Our next artist’s reception will be Friday, Jan. 10, 2003. The black and white photography of Bill Perry III will be on display. Bill has received honors locally and nationally for his work. He has studied with nationally and internationally known photographers. In his last show at the Hyde House, he had photographs of the Masai tribe in Africa. His photos are hand printed with silver something process.

Our annual membership meeting will be held Wednesday, January 8, 2003. Members are encouraged to attend the meeting which will be held and noon at the Hyde House gallery at 1110 E. 13th Street.

HOURS: T – F 11 - 5

Sunday 12 -5 Closed Mon. and Sat.

1110 E 13th 358-4404

Just Jake Talkin'


Most folks I talked to yesterday were just plain tired. Prob’ly a combination of the trials of the heavy snow and the Christmas holiday strain. I’m guessin’ more than a few will keep their New Year’s celebratin’ to a low roar this year. Even with the weekend to recoup, I’ll be lucky just to see the New York celebration on tv at 11.

Somehow watchin’ the new year come in at the different time zones just doesn’t feel right. By the time California is poppin’ the cork, most of the fizz is gone anyway.

My plans are for a double nap Saturday and Sunday. Course if the weather warms like I’m hearin’, I might have ta step outside and inspect the winter chores that are still on the list.

My guess is they will still be there in a week or two.

This is some fact, but mostly,

Just Jake Talkin’.



Oak Street health & herbs

Weekly Column

Natural Nutrition

by Mari Ann Willis

Amino Acids are the "building blocks" of protein. There are 22 commonly found amino acids that support the growth, repair and maintenance of over 16 different types of proteins in the human body. Some of these proteins include enzymes, antibodies, skin, hormones, connective tissues, muscles and blood.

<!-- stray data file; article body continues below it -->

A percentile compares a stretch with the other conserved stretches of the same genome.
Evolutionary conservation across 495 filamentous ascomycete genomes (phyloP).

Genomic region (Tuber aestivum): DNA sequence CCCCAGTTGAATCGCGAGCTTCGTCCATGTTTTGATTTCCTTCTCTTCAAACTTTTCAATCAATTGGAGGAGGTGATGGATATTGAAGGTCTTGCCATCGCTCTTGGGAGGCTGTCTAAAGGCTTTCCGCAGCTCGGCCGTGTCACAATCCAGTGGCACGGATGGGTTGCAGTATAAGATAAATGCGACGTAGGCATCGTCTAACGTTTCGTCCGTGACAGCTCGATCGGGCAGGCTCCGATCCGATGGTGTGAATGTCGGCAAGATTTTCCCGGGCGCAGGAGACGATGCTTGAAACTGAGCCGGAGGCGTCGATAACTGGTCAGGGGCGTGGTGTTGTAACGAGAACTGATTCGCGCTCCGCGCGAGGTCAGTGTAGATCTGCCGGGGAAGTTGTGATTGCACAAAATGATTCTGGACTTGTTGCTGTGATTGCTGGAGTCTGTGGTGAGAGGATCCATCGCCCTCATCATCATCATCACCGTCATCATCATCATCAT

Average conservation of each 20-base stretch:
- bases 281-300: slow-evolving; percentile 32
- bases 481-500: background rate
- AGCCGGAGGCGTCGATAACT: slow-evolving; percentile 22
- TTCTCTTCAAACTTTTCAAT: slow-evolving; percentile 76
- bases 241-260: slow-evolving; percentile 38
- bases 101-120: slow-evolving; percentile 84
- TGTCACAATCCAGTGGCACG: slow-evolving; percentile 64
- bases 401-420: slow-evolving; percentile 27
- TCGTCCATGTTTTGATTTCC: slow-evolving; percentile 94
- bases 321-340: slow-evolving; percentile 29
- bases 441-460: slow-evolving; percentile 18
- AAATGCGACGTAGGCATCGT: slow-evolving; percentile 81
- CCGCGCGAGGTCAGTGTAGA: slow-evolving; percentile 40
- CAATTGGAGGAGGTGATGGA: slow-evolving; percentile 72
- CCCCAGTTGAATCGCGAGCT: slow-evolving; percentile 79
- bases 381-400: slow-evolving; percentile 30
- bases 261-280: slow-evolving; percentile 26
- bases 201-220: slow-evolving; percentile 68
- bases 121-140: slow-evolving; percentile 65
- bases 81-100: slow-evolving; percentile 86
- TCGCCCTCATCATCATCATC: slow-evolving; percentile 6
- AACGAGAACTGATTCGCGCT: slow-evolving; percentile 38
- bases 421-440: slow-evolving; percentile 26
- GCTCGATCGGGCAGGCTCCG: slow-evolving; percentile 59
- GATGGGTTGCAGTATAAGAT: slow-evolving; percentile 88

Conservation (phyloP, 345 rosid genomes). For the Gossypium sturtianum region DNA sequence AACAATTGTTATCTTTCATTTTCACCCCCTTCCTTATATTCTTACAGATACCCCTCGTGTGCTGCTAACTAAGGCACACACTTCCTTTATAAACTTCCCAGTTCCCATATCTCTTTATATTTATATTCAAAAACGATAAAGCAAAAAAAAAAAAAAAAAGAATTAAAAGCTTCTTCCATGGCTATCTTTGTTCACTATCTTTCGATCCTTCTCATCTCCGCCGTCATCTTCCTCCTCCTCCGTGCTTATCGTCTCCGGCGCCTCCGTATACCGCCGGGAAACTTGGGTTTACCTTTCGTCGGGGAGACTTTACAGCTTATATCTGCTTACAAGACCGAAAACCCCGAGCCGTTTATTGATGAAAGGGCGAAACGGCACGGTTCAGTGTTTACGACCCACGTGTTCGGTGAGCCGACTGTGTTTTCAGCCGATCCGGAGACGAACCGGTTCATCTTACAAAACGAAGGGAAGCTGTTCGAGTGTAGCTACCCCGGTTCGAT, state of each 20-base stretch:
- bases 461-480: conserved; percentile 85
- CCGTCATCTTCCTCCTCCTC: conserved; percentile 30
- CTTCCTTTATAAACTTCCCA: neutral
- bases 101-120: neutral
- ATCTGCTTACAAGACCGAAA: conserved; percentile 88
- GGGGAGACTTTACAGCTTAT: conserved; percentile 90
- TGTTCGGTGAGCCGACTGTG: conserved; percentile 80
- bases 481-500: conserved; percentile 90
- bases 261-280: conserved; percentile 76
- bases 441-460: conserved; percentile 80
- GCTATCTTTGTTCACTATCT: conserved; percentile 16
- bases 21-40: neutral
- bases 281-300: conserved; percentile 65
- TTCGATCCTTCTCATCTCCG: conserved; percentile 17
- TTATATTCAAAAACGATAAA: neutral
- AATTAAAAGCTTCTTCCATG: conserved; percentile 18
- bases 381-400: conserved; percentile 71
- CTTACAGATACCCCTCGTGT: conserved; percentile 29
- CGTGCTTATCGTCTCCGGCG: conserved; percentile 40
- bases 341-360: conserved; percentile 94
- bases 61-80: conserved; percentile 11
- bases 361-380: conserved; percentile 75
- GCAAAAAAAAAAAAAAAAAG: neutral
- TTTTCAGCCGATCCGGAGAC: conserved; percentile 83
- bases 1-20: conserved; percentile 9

Picture your body as a complex computer system. Amino acids act as computer chips, relaying messages to prompt your body’s functions. In fact, one or more amino acid is involved in every biochemical process in the body.

Stress, illness, injury and exercise affect the way your body uses the amino acids you consume and the amount you need. So, an imbalance of amino acids may cause a malfunction in your "computer."

It is recommended that amino acids be taken with the proper cofactors (vitamins and minerals) to ensure proper metabolism in the body. Especially important is Vitamin B6. In addition, no harmful side effects are associated with amino acids, unlike certain drugs.

The amino acid panel is a laboratory test performed on a sample of blood or urine. It measure the levels of 41 amino acids and ammonia. Measuring any excesses or deficiencies of these amino acids can help in evaluating the efficiency of your body’s computer.

A blood panel indicates which amino acids are circulating in your system. Blood is the indicator most commonly used by physicians, although a urine panel will usually be recommended when maldigestion, malabsorption or infection are suspected. Your physician may recommend both.


Copyright 1997-1999, 2000, 2001, 2002, 2003 by Heritage Publishing. All rights reserved.